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City in the forefront of medical research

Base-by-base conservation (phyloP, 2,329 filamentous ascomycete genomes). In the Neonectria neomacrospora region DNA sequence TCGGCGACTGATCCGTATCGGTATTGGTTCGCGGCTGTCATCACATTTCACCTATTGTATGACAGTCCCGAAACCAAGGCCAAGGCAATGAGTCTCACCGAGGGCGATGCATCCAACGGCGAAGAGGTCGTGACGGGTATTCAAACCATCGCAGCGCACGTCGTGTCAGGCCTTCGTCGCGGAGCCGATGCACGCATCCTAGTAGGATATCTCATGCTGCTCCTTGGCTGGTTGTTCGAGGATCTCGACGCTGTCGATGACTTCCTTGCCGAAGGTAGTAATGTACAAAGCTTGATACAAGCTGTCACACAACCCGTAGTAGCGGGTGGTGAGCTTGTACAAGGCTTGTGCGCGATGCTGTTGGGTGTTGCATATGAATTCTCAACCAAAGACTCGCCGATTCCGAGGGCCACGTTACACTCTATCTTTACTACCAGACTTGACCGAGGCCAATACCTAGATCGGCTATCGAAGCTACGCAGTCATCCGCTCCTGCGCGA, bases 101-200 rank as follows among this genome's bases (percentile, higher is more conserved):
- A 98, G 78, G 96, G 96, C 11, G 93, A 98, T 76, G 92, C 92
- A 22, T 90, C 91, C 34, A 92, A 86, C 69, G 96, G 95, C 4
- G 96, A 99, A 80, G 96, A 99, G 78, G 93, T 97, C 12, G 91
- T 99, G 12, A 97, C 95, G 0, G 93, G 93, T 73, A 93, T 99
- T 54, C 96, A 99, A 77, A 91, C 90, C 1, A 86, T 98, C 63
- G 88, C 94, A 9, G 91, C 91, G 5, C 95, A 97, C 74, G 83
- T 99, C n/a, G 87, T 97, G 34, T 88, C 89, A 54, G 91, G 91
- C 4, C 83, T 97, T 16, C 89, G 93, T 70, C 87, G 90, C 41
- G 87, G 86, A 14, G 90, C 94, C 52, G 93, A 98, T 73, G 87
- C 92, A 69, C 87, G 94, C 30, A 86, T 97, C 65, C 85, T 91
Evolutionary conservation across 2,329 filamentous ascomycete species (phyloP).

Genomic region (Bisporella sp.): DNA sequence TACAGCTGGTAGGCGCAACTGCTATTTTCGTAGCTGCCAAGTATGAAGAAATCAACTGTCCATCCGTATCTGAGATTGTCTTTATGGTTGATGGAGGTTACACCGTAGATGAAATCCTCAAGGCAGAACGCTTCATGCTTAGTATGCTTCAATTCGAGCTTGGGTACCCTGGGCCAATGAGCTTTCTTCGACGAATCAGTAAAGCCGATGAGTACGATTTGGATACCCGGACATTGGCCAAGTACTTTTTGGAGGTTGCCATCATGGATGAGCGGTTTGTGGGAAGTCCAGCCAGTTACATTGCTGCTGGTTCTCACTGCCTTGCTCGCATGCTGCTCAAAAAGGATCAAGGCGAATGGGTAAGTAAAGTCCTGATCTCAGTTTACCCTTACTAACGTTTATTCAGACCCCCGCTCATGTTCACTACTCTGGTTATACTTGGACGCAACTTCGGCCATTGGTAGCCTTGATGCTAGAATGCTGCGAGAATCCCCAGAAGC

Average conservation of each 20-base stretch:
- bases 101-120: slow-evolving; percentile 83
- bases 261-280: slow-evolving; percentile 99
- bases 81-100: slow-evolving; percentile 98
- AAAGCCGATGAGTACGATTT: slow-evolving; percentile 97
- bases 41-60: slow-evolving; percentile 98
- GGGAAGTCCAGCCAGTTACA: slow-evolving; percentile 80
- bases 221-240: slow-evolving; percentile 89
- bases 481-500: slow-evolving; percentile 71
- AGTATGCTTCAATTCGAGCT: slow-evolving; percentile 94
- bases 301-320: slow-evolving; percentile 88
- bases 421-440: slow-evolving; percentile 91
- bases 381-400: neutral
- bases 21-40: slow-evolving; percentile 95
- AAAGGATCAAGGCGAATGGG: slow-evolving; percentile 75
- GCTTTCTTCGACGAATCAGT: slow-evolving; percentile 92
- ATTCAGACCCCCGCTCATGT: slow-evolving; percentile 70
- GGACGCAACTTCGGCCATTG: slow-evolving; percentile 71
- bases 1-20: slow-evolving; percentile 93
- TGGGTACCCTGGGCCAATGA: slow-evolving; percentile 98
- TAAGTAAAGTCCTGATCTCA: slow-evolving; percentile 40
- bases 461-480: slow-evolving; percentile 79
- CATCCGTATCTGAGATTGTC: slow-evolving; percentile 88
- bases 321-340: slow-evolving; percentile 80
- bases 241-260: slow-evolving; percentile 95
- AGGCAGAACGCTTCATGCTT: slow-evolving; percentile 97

LOCAL medical experts are developing new cures and therapies with national funding. The Eye, Ear, Nose & Throat Hospital of Fudan University recently won a national research project to study genetic causes for deafness and its early prevention. Deafness is the most common disability which affects the life of more than 20 million Chinese, over 800,000 of them children under seven years old. "The project is to identify more genes and mechanism resulting in deafness and develop effective therapies," said Dr Li Huawei, the lead scientist in the project. "The current treatment for deafness is giving patients hearing aid devices or artificial cochlea, which is too expensive to be widely adopted." The goal of the project is to transplant patient stem cells and develop them into hearing cells to repair damaged hearing. In addition to deafness research, doctors at the Shanghai Children's Medical Center are pioneers in applying minimally invasive surgery to children, leaving no scar and causing less pain. "In a single-keyhole-access surgery, all surgical instruments enter the body through a tiny hole in the patient's navel," explained Dr Chen Qimin from the hospital's surgical department. "This method is an improvement on the traditional laparoscopic surgery which leaves three small holes. It leaves no scar and the patient can recover faster and better," Chen said.


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